The two shared a warm embrace at the net and the Centre Court crowd rewarded Konta, whose career win-loss record at Wimbledon improved to 11-7, with thunderous applause. It was Kvitova’s first round of 16 loss in six showings.
Konta overcame 40 winners from Kvitova by hitting 22 of her own while yielding just 21 unforced errors. She broke her opponent’s serve four times and outpointed Kvitova 98-91.
“Just happy to still be in the event, to be playing the best players in the world,” Konta told the BBC after beating Kvitova to move into the Wimbledon quarterfinals for the second time. “To come through tough matches against them, you can’t ask for much more as a tennis player.”
Konta will meet unseeded Barbora Strycova of Czech Republic, a surprise 4-6, 5-7, 6-2 winner over No. 21 seed Elise Mertens of Belgium on Court 12. The 54th-ranked Strycova, known more as a doubles specialist (ranked World No. 3), played an aggressive net game that earned for her nearly one-third (30) of the 93 total points she garnered against Mertens.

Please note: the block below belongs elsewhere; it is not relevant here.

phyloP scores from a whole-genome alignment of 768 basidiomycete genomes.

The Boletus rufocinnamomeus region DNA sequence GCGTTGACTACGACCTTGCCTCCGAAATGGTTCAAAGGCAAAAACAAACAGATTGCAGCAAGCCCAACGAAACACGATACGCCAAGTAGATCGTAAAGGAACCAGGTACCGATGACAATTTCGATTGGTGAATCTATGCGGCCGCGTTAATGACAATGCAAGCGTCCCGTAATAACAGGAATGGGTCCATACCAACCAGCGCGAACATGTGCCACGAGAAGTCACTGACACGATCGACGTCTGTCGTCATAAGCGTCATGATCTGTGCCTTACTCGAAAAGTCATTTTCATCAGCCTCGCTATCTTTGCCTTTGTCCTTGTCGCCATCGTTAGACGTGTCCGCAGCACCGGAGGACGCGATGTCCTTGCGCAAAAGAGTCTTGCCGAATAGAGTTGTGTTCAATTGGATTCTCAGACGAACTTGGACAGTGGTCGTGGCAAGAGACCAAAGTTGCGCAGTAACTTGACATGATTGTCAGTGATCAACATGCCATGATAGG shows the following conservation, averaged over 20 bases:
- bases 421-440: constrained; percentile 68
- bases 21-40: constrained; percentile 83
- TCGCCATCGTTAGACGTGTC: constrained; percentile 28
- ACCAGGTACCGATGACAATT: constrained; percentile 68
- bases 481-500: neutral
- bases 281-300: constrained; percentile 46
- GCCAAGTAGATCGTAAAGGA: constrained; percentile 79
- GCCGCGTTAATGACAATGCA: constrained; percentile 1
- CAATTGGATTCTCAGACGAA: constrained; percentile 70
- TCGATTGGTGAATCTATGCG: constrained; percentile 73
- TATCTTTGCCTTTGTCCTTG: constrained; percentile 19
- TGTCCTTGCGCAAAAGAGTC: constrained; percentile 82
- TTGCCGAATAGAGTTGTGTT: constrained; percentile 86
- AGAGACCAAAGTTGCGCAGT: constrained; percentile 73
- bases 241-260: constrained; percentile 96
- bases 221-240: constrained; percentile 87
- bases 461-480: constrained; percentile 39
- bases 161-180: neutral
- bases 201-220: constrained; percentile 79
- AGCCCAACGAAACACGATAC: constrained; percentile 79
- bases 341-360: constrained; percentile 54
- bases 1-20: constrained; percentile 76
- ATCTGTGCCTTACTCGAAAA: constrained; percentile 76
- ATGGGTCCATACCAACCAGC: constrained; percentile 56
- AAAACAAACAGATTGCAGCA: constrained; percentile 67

Strycova, who won 11 of the final 13 games in the match, hit 34 winners and caused her Belgian opponent to commit 32 unforced errors. Strycova’s last Wimbledon quarterfinal appearance was in 2014.
“I’m just empty right now, but it’s a good feeling,” Strycova, smiling, told her press conference gathering. “I felt like (Elise) was nervous and made a lot of mistakes. I tried to focus on putting each ball into play because she was nervous. I was calm inside my body. felt like it was just me and the ball on the court.”
Looking ahead to her quarterfinal match against Konta on Centre Court, the 33-year-old Strycova told the Wimbledon Channel, “Everyone will be against me, but I like to play these kind of matches and I will fight as much as I can.
“If it is my last Wimbledon, I will have the best memories. I will see how I feel after this year. This is my favorite place to be.”
Svitolina, Muchova advance
No. 8 seed Elina Svitolina ousted No. 24 seed Petra Martic, who was overcome by injury, to gain a berth in her first Wimbledon quarterfinal. Svitolina from Ukraine prevailed 6-4, 6-2 over Martic of Croatia in one hour and 49 minutes on No. 3 Court. One of the highlights came during the seventh game of the match that lasted some 15 minutes and stretched to 24 points before Martic won on an unforced forehand error by Svitolina that gave her a 4-3 lead. However, the Ukrainian went on to win 83 percent (38 of 46) of her first-serve points and hit 30 winners. She won nearly half on her 91 total points on her return.
“I came into the tournament with no expectations,” said Svitolina during a post-match interview with the Wimbledon Channel. “However, I’m excited and looking forward to my quarterfinal match. It’s going to be tough, but I think I’m ready for it.”